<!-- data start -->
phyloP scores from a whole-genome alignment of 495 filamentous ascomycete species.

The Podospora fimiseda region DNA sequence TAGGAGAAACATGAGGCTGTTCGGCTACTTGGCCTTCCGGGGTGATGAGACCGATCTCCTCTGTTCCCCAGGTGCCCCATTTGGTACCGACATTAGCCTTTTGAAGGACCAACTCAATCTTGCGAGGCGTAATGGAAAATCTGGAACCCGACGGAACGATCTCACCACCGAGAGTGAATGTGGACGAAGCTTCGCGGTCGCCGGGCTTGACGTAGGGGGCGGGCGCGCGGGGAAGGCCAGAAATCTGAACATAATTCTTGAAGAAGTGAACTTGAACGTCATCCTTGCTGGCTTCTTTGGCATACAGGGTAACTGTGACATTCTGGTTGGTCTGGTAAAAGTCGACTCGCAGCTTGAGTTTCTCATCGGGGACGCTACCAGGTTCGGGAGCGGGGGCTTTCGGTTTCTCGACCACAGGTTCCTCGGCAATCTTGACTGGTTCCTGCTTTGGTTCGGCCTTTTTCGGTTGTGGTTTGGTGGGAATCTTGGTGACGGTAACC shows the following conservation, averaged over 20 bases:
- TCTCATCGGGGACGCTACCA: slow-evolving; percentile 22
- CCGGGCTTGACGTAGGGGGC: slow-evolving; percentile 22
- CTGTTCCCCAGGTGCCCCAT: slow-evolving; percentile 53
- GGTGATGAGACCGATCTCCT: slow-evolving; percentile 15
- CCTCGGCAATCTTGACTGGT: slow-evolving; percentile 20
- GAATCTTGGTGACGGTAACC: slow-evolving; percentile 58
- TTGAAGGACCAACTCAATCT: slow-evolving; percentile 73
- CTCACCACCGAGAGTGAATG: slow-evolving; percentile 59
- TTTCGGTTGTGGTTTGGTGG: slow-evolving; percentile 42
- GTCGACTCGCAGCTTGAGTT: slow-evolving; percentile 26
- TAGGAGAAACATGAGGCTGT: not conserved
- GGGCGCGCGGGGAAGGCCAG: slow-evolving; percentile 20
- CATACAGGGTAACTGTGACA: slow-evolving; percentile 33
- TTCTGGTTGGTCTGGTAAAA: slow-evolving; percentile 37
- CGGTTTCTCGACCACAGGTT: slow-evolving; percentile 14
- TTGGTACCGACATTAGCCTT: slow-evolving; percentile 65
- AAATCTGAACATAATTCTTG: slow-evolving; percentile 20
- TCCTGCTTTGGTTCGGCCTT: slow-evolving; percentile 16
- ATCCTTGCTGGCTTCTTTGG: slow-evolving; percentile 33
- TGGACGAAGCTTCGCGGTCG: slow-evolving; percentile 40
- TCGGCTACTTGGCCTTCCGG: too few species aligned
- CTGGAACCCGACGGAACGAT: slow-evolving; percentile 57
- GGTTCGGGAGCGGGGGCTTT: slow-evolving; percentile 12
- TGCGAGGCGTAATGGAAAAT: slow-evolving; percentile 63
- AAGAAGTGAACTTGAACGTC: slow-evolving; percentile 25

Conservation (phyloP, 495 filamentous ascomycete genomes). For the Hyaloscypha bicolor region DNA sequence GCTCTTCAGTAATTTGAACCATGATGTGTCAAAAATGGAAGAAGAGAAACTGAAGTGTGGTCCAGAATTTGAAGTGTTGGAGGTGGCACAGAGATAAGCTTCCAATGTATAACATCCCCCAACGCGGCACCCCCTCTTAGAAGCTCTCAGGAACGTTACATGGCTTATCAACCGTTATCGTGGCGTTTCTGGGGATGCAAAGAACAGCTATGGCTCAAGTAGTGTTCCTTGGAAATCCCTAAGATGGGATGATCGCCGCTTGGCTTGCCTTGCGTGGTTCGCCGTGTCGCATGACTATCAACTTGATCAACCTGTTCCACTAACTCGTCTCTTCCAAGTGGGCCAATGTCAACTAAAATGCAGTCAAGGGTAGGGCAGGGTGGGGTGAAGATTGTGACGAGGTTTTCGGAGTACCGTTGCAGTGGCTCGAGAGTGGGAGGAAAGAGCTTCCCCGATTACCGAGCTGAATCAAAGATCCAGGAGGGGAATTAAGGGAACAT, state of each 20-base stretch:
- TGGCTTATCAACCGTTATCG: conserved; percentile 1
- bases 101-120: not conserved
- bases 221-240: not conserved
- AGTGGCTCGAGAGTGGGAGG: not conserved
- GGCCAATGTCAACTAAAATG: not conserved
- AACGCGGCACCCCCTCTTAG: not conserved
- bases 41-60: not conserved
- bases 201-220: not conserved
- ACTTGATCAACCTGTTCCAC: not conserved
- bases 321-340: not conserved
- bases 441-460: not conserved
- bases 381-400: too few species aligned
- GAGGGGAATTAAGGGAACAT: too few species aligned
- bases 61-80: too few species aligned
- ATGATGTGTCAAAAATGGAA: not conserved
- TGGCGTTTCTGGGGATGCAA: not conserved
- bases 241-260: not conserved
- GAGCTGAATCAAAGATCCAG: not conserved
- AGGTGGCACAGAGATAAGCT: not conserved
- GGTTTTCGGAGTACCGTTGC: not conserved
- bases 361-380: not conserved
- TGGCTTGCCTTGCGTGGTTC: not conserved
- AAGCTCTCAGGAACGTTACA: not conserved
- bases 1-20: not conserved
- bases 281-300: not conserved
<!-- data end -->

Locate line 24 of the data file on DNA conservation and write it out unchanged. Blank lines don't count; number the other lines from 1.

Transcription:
- CTGGAACCCGACGGAACGAT: slow-evolving; percentile 57